Going to Cannes, I had so many breakdowns. I just remember sitting somewhere outside of my hotel, in front of this wall, just crying because I was so overwhelmed and two people came up to me and recognized me from American Honey and I was like, "I'm literally crying right now and you recognize me." That was really different and just like whoa. People were about to watch my heart and my soul on a big screen and judge it. That was really nerve-wracking and I felt really exposed, but wow we were at Cannes! That doesn't happen! But I got to be with everyone again and it was our little reunion and that was really special.
From your family's perspective, what has been their feedback on it all?
They're really stoked for me. They knew that I was different and they knew that I was not happy in what I was doing. I'd talk to them and be like, "This is not what I want to do with my life. This is not my life. There's something missing." So after that, I feel like they don't truly understand what all this means to me and what it does to me, but they just know that Sasha gets to do what she wants to do and that's good, so she's good.
So you show up for the first day of shooting on your first film and how do you feel?
I mean, I got in a dumpster! So yeah, you're like, "Okay. We're in this." I remember I would kind of side check [to Arnold] and be like, "Are you sure? Are you sure? Is this good? Are we good?" And she was like, "Sasha, we chose you for you and you're doing amazing." And I'm covered with chicken juice so it's like cool, we're in it. We kept it very intimate so it was a nice way to ease into it but also very crazy.
Tell me about your upcoming film The Miseducation of Cameron Post.
It was cool because we were filming during the inauguration about gay conversion camps when there's someone trying to put money into getting more [of them]. We all just had this sense of, "Wow, we're making something really special." It was set in 1993 — that's not long ago. It felt good to be creating something so timely. I play Jane Fonda, so I'm already at the camp and I'm who Chloe meets and I'm very anti- everything, so it's very cool to be just like, fuck this.
Let's talk about about your relationship to fashion. You have a very clear sense of style. How would you describe it?
I see it as a more exposed self-expression. I like to be comfortable — I'll paint my nails pink if I want to feel really good. I like scrunchies and crew necks, because they make me feel swallowed. I like to do weird things and I like little details, so if my scrunchie is pink, than I need something pink in my socks. I think it's just how people view tattoos: It's just art and how you want to carry yourself. Whatever makes you feel good is what you wear.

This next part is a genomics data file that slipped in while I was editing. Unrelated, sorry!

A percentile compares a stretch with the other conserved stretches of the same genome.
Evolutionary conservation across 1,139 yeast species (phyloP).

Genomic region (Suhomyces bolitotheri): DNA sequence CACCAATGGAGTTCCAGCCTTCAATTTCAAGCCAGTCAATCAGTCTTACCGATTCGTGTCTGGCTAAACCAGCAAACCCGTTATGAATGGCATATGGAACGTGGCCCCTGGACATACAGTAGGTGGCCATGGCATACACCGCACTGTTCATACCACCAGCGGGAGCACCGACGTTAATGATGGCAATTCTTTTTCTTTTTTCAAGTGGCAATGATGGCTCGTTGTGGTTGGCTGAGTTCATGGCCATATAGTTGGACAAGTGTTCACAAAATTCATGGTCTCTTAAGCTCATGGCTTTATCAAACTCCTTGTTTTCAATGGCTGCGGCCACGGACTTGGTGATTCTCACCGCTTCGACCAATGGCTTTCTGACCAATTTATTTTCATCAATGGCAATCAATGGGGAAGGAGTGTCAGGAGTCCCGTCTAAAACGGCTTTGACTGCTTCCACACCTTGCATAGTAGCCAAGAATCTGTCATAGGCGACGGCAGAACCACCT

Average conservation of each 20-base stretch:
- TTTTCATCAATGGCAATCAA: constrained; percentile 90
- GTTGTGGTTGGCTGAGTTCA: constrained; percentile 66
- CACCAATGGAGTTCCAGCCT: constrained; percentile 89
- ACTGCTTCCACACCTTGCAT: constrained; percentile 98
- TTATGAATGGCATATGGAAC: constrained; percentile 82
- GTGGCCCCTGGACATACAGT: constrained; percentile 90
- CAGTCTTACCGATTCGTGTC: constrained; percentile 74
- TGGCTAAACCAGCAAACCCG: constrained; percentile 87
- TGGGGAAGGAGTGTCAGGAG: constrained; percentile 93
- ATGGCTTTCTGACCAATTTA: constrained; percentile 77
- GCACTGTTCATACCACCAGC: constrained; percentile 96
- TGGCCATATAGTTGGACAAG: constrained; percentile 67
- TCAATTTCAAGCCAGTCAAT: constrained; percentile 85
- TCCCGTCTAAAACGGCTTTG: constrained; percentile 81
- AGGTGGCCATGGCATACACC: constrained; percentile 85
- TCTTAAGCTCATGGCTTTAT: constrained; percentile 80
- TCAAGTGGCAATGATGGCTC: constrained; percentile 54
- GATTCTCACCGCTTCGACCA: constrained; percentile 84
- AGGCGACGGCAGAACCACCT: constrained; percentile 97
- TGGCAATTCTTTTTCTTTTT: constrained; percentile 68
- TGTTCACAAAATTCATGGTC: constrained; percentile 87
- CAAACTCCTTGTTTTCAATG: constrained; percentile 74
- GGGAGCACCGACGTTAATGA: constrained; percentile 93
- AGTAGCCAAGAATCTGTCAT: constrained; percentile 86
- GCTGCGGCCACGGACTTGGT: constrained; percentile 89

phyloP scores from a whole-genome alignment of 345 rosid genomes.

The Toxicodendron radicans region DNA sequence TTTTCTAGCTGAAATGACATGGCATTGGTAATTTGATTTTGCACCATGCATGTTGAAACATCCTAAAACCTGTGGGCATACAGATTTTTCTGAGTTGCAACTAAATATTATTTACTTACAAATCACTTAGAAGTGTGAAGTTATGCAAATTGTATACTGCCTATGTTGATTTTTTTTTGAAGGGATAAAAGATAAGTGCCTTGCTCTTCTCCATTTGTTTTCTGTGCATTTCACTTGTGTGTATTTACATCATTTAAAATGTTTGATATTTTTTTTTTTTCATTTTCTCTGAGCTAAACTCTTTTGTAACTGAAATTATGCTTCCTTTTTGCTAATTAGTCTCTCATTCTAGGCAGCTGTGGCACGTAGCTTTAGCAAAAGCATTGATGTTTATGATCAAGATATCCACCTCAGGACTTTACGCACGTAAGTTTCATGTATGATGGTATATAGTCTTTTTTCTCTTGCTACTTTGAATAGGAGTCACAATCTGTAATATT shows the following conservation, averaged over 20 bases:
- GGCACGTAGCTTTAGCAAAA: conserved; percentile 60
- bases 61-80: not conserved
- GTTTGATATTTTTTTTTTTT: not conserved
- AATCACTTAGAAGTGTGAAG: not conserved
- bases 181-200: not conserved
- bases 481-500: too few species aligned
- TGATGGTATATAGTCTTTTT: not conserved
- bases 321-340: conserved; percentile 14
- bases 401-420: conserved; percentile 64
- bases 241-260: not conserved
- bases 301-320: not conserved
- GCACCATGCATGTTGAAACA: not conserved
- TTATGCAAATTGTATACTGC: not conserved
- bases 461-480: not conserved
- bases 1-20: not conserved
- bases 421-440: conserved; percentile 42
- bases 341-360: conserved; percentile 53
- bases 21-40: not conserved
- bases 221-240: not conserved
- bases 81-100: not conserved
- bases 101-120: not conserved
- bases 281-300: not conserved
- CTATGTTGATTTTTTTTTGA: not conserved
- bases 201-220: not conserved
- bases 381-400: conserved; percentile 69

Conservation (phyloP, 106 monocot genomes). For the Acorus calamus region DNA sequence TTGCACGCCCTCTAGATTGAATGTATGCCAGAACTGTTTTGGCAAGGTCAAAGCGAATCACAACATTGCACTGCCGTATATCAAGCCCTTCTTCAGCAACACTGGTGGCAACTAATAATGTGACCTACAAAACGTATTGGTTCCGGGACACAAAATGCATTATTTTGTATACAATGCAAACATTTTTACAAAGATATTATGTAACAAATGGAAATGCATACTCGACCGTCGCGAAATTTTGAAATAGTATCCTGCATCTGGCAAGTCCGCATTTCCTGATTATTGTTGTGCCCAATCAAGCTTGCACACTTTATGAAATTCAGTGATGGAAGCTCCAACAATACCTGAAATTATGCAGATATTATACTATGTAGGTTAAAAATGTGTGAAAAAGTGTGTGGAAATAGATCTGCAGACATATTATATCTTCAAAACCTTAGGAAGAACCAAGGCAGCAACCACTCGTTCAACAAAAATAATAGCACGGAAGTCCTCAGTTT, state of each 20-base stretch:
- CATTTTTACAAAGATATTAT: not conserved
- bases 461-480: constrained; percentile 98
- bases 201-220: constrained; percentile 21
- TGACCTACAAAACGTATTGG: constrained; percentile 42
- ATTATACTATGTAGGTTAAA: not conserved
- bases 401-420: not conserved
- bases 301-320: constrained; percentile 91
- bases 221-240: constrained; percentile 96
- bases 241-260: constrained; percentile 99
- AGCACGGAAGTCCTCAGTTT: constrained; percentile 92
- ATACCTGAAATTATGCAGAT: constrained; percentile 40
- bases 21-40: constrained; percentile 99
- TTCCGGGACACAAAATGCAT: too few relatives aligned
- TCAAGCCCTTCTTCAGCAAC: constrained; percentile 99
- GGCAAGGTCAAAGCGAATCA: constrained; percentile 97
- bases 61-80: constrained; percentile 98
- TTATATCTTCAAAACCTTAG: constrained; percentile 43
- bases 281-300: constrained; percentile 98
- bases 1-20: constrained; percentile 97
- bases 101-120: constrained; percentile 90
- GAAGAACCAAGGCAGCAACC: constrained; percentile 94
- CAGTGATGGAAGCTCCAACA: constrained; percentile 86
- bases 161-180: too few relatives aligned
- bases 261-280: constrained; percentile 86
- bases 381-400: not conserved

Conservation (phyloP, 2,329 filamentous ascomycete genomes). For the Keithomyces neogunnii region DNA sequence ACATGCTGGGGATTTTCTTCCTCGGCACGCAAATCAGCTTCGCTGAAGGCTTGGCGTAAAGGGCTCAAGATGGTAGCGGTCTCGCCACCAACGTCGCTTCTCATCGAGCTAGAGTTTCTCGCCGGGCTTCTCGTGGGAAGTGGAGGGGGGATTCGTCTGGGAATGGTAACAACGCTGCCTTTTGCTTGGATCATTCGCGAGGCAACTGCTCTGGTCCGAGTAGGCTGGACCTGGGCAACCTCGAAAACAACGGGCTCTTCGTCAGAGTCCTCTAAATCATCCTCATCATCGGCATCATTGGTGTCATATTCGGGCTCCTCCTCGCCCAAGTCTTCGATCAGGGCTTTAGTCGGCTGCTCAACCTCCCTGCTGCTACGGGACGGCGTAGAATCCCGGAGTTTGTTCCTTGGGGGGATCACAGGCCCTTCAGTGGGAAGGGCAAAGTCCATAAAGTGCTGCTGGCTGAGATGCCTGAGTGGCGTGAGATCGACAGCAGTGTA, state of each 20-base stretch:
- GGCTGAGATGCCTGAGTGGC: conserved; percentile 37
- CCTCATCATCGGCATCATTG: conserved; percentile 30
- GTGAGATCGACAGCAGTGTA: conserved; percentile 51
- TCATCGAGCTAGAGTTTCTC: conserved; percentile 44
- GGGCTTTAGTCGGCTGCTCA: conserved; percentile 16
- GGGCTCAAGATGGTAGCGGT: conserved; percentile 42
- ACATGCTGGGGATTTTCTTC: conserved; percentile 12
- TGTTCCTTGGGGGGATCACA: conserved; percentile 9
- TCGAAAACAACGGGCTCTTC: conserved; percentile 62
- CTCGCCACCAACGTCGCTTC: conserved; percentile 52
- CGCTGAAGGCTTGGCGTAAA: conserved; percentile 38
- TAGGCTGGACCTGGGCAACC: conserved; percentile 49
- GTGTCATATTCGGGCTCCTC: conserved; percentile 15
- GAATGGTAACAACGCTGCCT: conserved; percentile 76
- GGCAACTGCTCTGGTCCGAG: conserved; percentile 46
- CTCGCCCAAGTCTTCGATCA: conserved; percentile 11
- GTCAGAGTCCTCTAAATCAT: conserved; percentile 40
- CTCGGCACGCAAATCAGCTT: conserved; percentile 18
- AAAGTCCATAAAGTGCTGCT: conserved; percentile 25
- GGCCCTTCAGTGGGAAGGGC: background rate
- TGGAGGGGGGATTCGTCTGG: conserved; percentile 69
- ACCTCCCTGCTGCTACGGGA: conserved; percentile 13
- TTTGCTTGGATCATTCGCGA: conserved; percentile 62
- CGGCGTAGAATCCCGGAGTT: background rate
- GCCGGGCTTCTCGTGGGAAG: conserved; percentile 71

Growing up, do you remember when you felt that agency in your self-expression?
Yeah. I only wore basketball shirts and big t-shirts because I was like, "I don't care. I'm straight chillin' right now." I just wasn't trying to be that out there and that open. Then it started to develop more and I started finding cool pieces. I like to put random things together. I have these Dior shoes with diamonds on them and I'll put them with my thrift shop clothes because I just mix; I like to do different things but it's also not to please other people. This is simply for me.
How did your relationship with Louis Vuitton come about? What's it like to see your face on that enormous ad?
I love them. I love Nicolas [Ghesquiére, Artistic Director of Women's]. I built a cool relationship ship with them and a very organic one during Cannes. I'm not a high fashion-type of person, but when I wore their clothes I felt good.
[The campaign is] pretty insane and also a very soft "fuck you" to people who were like, "What are you doing?" or "What are you wearing?" I can wear this too. It's amazing, because it means other girls who look like me or have their certain style and don't feel like they can wear those types of clothing feel beautiful. I don't have the model body. I'm not tall as fuck. So, it's really cool.
Do you hear that reflected back from fans?
Yeah! They're like, "You look just like me! How special!" and I'm like, "Yeah man! We can do it too! We can do it!" You don't need those clothes to feel like that, but its just how you feel. You can wear anything as long as you wear it with confidence. Choose your style with it. There's a lot of people who wear those clothes and wear all these designers, but you can tell its not them. They're just trying to be this person. It's like, you can wear that stuff but wear it like you, and make it personal.
Stylist: Jason Rembert
Hair: Sami Knight
Makeup: Samuel Paul
Fashion Assistant: Elliott Soriano